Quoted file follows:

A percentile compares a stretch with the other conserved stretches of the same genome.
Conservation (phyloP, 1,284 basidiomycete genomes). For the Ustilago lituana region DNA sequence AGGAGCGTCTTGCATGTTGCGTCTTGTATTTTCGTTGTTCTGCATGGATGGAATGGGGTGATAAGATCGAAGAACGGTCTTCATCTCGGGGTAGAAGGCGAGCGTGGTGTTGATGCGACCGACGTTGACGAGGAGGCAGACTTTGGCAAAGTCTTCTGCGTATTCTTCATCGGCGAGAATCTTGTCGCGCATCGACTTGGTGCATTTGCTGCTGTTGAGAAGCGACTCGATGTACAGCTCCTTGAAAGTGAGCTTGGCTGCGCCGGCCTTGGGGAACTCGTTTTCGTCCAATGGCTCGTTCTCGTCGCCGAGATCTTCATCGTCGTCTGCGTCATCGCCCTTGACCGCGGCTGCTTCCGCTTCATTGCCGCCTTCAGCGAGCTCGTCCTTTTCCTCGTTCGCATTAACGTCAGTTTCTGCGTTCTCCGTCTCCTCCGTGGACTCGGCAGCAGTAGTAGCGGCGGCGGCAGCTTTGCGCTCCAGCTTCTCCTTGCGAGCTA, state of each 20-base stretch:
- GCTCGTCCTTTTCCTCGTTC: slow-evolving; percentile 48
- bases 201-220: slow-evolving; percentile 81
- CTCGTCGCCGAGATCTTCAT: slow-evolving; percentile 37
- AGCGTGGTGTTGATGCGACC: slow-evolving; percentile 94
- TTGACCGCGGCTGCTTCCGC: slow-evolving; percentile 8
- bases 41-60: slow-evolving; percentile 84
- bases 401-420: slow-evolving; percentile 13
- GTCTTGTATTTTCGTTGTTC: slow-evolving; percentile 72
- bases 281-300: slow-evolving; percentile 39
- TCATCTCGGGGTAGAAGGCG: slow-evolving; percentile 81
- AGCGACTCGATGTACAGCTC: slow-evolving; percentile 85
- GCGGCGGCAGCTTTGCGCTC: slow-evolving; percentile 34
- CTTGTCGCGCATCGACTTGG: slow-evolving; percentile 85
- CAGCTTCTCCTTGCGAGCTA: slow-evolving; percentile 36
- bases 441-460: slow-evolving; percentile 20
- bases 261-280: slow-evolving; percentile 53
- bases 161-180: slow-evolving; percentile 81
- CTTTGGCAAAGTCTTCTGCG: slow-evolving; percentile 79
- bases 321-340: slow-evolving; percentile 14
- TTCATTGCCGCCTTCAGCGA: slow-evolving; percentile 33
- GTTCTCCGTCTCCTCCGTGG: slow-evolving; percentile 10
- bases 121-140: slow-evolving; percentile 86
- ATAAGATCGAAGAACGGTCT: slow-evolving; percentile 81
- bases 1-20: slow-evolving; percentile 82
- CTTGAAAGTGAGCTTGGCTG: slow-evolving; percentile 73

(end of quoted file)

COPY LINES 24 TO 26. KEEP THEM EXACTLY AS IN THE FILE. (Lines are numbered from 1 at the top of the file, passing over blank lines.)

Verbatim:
- bases 121-140: slow-evolving; percentile 86
- ATAAGATCGAAGAACGGTCT: slow-evolving; percentile 81
- bases 1-20: slow-evolving; percentile 82